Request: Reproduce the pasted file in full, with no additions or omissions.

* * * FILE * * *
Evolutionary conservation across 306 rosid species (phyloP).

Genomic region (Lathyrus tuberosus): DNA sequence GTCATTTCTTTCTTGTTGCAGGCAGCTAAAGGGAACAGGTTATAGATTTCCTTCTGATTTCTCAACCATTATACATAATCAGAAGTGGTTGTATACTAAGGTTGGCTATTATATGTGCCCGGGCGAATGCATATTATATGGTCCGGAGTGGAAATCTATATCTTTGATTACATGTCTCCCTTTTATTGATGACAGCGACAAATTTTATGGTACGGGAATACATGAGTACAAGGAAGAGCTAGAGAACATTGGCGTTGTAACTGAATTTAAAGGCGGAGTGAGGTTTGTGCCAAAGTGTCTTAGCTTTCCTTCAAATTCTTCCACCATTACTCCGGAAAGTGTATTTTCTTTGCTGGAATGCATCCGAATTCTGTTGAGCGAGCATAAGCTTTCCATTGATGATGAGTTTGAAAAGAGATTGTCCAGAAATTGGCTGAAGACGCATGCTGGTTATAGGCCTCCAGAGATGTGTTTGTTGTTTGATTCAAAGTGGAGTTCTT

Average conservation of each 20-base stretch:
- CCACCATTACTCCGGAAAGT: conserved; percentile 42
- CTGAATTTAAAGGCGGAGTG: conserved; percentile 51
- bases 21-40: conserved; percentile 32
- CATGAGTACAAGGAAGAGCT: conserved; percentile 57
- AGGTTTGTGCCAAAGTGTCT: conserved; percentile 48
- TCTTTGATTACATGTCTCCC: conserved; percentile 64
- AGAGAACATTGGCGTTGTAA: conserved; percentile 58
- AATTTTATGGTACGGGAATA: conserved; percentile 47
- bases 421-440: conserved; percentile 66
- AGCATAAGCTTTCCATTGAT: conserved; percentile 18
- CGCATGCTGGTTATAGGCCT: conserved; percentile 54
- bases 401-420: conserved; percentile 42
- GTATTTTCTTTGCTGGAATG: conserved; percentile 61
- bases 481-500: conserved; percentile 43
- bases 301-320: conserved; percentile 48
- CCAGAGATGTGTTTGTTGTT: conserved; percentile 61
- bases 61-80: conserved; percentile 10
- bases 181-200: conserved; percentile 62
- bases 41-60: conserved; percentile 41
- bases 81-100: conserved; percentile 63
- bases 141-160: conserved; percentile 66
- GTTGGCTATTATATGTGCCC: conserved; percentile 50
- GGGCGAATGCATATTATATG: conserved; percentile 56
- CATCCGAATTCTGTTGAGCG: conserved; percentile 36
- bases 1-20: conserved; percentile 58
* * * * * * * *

Evolutionary conservation across 306 rosid species (phyloP).

Genomic region (Lathyrus tuberosus): DNA sequence GTCATTTCTTTCTTGTTGCAGGCAGCTAAAGGGAACAGGTTATAGATTTCCTTCTGATTTCTCAACCATTATACATAATCAGAAGTGGTTGTATACTAAGGTTGGCTATTATATGTGCCCGGGCGAATGCATATTATATGGTCCGGAGTGGAAATCTATATCTTTGATTACATGTCTCCCTTTTATTGATGACAGCGACAAATTTTATGGTACGGGAATACATGAGTACAAGGAAGAGCTAGAGAACATTGGCGTTGTAACTGAATTTAAAGGCGGAGTGAGGTTTGTGCCAAAGTGTCTTAGCTTTCCTTCAAATTCTTCCACCATTACTCCGGAAAGTGTATTTTCTTTGCTGGAATGCATCCGAATTCTGTTGAGCGAGCATAAGCTTTCCATTGATGATGAGTTTGAAAAGAGATTGTCCAGAAATTGGCTGAAGACGCATGCTGGTTATAGGCCTCCAGAGATGTGTTTGTTGTTTGATTCAAAGTGGAGTTCTT

Average conservation of each 20-base stretch:
- CCACCATTACTCCGGAAAGT: conserved; percentile 42
- CTGAATTTAAAGGCGGAGTG: conserved; percentile 51
- bases 21-40: conserved; percentile 32
- CATGAGTACAAGGAAGAGCT: conserved; percentile 57
- AGGTTTGTGCCAAAGTGTCT: conserved; percentile 48
- TCTTTGATTACATGTCTCCC: conserved; percentile 64
- AGAGAACATTGGCGTTGTAA: conserved; percentile 58
- AATTTTATGGTACGGGAATA: conserved; percentile 47
- bases 421-440: conserved; percentile 66
- AGCATAAGCTTTCCATTGAT: conserved; percentile 18
- CGCATGCTGGTTATAGGCCT: conserved; percentile 54
- bases 401-420: conserved; percentile 42
- GTATTTTCTTTGCTGGAATG: conserved; percentile 61
- bases 481-500: conserved; percentile 43
- bases 301-320: conserved; percentile 48
- CCAGAGATGTGTTTGTTGTT: conserved; percentile 61
- bases 61-80: conserved; percentile 10
- bases 181-200: conserved; percentile 62
- bases 41-60: conserved; percentile 41
- bases 81-100: conserved; percentile 63
- bases 141-160: conserved; percentile 66
- GTTGGCTATTATATGTGCCC: conserved; percentile 50
- GGGCGAATGCATATTATATG: conserved; percentile 56
- CATCCGAATTCTGTTGAGCG: conserved; percentile 36
- bases 1-20: conserved; percentile 58